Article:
Coastal Seminars 2017 – Dr Thomas Dhoop

The second seminar of this series will be given by

Dr Thomas Dhoop (Channel Coastal Observatory)

who will deliver an afternoon coastal seminar, on

“Spatial Characteristics and Duration of Extreme Wave Events around the English Coastline”

When: Tuesday, 06 March, 2018, 4 pm – 5 pm

Where: NOCS – Seminar Room (104/13)




High waves can cause danger to life and property due to overtopping and coastal flooding, or seawall collapse. However, the impacts of a storm can vary considerably along the coast. This presentation discusses the spatial extent, intensity and duration of recent extreme wave events around the English coastline.

Using a dense network of 40 wav buoys, deployed by the National Network of Regional Coastal Monitoring Programmes of England and managed by the Channel Coastal Observatory, the coastline of England is partitioned into five regions which are affected as coherent units by storms, along with a sixth, micro-region (West Lyme Bay) which experiences additional storms which have no impact on the remainder of the English Channel. Characteristic storms tracks are associated with each coastal region. The southwest region as a whole experiences the highest waves and longest duration storms, closely followed by the east coast, north of the Humber. Median storm duration in these areas exceeds 13 hours and, accordingly, extreme waves typically span High Water. Although much less prevalent than polar front storms, a number of anticyclonic storms are identified that affect the east-facing coastlines which are of similar magnitude but of much longer duration.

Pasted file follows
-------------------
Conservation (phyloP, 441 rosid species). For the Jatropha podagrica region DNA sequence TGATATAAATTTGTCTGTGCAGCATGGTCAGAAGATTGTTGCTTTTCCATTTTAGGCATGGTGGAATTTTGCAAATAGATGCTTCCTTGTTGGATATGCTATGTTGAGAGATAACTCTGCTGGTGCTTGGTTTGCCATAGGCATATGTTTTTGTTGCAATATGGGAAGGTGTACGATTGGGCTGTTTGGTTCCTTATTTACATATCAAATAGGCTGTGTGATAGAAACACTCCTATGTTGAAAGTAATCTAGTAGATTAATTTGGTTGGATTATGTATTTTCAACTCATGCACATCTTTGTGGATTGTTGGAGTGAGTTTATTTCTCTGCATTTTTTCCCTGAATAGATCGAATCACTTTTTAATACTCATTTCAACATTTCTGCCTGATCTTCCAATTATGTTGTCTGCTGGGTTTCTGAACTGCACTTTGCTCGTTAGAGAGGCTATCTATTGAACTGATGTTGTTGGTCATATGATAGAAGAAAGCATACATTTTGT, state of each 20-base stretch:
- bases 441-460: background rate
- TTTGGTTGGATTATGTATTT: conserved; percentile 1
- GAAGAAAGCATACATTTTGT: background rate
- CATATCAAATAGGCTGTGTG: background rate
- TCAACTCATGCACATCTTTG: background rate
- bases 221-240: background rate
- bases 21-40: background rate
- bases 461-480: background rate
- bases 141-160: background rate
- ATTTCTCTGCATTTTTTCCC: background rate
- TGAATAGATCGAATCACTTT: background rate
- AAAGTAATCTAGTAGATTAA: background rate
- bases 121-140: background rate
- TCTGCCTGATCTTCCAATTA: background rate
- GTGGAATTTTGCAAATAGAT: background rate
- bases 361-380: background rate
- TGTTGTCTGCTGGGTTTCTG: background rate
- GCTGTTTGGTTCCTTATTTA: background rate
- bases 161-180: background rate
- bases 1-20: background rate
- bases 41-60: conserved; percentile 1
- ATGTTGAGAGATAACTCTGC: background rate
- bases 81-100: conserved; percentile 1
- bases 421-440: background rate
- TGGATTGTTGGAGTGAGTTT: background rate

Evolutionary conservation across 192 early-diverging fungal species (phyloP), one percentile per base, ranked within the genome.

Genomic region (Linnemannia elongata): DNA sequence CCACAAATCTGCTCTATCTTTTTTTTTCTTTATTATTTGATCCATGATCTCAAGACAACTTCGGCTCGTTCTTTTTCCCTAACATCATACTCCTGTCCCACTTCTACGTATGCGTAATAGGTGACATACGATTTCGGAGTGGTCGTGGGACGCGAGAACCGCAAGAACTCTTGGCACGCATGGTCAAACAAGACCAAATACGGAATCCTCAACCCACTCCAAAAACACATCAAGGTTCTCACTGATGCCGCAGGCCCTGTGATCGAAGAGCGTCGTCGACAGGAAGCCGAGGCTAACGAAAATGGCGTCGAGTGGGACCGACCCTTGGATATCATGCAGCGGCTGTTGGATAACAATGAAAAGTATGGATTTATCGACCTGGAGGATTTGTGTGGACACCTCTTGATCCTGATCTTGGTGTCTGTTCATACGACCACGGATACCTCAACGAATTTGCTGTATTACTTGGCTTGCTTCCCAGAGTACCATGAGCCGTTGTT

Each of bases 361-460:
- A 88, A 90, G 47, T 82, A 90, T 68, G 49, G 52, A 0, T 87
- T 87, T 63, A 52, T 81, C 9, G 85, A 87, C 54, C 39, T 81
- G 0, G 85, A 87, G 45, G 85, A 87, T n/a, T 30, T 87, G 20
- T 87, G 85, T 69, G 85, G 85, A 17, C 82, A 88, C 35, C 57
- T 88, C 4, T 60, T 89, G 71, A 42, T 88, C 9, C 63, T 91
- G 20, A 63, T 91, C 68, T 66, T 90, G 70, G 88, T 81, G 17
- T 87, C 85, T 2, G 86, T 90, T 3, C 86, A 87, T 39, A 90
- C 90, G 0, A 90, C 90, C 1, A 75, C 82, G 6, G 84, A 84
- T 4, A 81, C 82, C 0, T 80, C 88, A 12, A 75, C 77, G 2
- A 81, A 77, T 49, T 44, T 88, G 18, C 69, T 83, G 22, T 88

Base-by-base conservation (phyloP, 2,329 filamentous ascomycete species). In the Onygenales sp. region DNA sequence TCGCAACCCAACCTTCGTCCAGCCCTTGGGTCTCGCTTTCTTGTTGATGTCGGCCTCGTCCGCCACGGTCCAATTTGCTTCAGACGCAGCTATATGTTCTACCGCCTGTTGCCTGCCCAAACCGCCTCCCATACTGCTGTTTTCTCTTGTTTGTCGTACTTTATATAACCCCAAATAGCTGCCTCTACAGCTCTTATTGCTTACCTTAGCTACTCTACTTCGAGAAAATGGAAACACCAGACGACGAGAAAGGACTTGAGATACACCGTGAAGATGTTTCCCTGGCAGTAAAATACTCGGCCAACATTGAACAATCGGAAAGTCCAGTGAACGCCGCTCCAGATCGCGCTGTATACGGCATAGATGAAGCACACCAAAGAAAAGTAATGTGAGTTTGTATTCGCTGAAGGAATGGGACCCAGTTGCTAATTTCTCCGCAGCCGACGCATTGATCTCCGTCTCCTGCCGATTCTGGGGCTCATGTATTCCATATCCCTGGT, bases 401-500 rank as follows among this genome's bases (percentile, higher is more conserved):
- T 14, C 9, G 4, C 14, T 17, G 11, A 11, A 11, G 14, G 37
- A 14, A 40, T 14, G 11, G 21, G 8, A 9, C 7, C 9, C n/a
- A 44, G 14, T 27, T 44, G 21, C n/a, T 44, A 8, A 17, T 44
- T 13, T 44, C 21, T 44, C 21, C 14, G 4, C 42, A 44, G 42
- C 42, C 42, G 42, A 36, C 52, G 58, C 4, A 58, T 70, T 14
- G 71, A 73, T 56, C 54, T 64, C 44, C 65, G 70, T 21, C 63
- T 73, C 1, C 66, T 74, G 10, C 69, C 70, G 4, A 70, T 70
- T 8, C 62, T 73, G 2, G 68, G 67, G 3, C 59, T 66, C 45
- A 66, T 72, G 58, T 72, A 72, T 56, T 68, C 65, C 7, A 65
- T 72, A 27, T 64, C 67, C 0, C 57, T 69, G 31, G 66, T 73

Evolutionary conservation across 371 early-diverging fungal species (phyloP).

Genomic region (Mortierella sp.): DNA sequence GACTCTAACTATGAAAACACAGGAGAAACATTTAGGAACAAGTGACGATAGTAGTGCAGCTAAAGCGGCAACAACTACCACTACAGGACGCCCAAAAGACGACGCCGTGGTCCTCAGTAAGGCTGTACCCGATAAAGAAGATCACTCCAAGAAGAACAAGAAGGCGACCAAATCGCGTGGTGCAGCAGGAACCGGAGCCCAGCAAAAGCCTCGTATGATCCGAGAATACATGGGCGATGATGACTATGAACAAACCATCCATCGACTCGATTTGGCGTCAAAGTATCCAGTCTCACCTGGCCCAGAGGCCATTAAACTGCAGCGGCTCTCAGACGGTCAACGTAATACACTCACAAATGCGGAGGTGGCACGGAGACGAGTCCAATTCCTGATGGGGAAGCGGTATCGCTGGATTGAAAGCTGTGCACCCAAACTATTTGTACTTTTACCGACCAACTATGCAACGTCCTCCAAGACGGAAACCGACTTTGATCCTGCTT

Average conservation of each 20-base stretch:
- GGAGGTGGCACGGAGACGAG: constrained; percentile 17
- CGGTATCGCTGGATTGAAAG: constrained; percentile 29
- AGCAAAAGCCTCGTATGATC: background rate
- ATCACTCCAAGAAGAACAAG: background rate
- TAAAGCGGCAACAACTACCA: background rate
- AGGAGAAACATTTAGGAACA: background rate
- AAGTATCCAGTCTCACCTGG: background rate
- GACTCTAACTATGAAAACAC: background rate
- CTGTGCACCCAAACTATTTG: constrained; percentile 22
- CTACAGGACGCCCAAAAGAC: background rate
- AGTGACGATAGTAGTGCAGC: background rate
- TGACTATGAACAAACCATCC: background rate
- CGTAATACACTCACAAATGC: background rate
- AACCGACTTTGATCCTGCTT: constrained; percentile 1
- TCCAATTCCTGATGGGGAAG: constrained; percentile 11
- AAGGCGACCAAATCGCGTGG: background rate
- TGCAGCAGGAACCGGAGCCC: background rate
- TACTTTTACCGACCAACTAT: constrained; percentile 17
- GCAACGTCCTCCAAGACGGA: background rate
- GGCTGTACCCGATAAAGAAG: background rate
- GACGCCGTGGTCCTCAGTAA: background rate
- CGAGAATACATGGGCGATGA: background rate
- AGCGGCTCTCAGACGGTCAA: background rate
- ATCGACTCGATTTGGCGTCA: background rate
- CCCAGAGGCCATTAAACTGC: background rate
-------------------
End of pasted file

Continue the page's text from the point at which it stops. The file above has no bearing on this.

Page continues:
This research has been recently published in the  Journal of Marine Science and Engineering :


A native of Flanders, Thomas earned a bachelor’s and master’s degree in archaeology at the KU Leuven in Belgium in 2012 and a second master’s in maritime archaeology at the University of Southampton in 2013. He completed his PhD in maritime archaeology at the latter institution in 2017.


Since 2016, Thomas has worked as a coastal scientist for the Channel Coastal Observatory (CCO), where he is the project manager for the CCO’s network of wave buoys, tide gauges and met stations. He is also a visiting fellow at the Centre for Maritime Archaeology at the University of Southampton where he continues his research on ancient ship construction, port towns and storminess. At the CCO, he is focussed on furthering the understanding of England’s coastal wave climate.